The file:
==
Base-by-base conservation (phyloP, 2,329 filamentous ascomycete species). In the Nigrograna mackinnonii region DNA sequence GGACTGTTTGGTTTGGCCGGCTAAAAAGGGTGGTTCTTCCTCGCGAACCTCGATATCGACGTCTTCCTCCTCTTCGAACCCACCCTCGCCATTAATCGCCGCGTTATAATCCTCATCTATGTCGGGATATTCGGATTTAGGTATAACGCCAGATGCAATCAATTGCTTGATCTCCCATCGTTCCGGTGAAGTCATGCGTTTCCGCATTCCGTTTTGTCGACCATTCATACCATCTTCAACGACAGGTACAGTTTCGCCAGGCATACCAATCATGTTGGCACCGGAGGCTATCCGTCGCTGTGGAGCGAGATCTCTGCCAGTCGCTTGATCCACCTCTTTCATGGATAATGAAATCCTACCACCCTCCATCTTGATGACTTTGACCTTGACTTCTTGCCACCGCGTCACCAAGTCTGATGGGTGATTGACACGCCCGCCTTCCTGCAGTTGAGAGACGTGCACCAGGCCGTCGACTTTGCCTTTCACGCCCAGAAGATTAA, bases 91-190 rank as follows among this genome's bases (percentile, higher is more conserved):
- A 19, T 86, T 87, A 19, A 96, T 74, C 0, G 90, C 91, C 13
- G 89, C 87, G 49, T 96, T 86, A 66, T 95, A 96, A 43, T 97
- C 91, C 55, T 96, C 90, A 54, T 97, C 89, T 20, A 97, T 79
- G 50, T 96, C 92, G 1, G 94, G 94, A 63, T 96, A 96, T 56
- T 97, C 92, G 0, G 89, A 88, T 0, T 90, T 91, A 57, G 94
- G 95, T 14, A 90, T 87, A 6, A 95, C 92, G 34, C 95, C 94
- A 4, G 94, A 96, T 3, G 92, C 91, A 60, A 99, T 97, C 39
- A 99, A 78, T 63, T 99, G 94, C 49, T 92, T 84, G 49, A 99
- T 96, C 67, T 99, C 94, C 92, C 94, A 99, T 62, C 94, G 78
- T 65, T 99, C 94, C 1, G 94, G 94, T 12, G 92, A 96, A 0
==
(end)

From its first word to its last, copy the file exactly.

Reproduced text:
Base-by-base conservation (phyloP, 2,329 filamentous ascomycete species). In the Nigrograna mackinnonii region DNA sequence GGACTGTTTGGTTTGGCCGGCTAAAAAGGGTGGTTCTTCCTCGCGAACCTCGATATCGACGTCTTCCTCCTCTTCGAACCCACCCTCGCCATTAATCGCCGCGTTATAATCCTCATCTATGTCGGGATATTCGGATTTAGGTATAACGCCAGATGCAATCAATTGCTTGATCTCCCATCGTTCCGGTGAAGTCATGCGTTTCCGCATTCCGTTTTGTCGACCATTCATACCATCTTCAACGACAGGTACAGTTTCGCCAGGCATACCAATCATGTTGGCACCGGAGGCTATCCGTCGCTGTGGAGCGAGATCTCTGCCAGTCGCTTGATCCACCTCTTTCATGGATAATGAAATCCTACCACCCTCCATCTTGATGACTTTGACCTTGACTTCTTGCCACCGCGTCACCAAGTCTGATGGGTGATTGACACGCCCGCCTTCCTGCAGTTGAGAGACGTGCACCAGGCCGTCGACTTTGCCTTTCACGCCCAGAAGATTAA, bases 91-190 rank as follows among this genome's bases (percentile, higher is more conserved):
- A 19, T 86, T 87, A 19, A 96, T 74, C 0, G 90, C 91, C 13
- G 89, C 87, G 49, T 96, T 86, A 66, T 95, A 96, A 43, T 97
- C 91, C 55, T 96, C 90, A 54, T 97, C 89, T 20, A 97, T 79
- G 50, T 96, C 92, G 1, G 94, G 94, A 63, T 96, A 96, T 56
- T 97, C 92, G 0, G 89, A 88, T 0, T 90, T 91, A 57, G 94
- G 95, T 14, A 90, T 87, A 6, A 95, C 92, G 34, C 95, C 94
- A 4, G 94, A 96, T 3, G 92, C 91, A 60, A 99, T 97, C 39
- A 99, A 78, T 63, T 99, G 94, C 49, T 92, T 84, G 49, A 99
- T 96, C 67, T 99, C 94, C 92, C 94, A 99, T 62, C 94, G 78
- T 65, T 99, C 94, C 1, G 94, G 94, T 12, G 92, A 96, A 0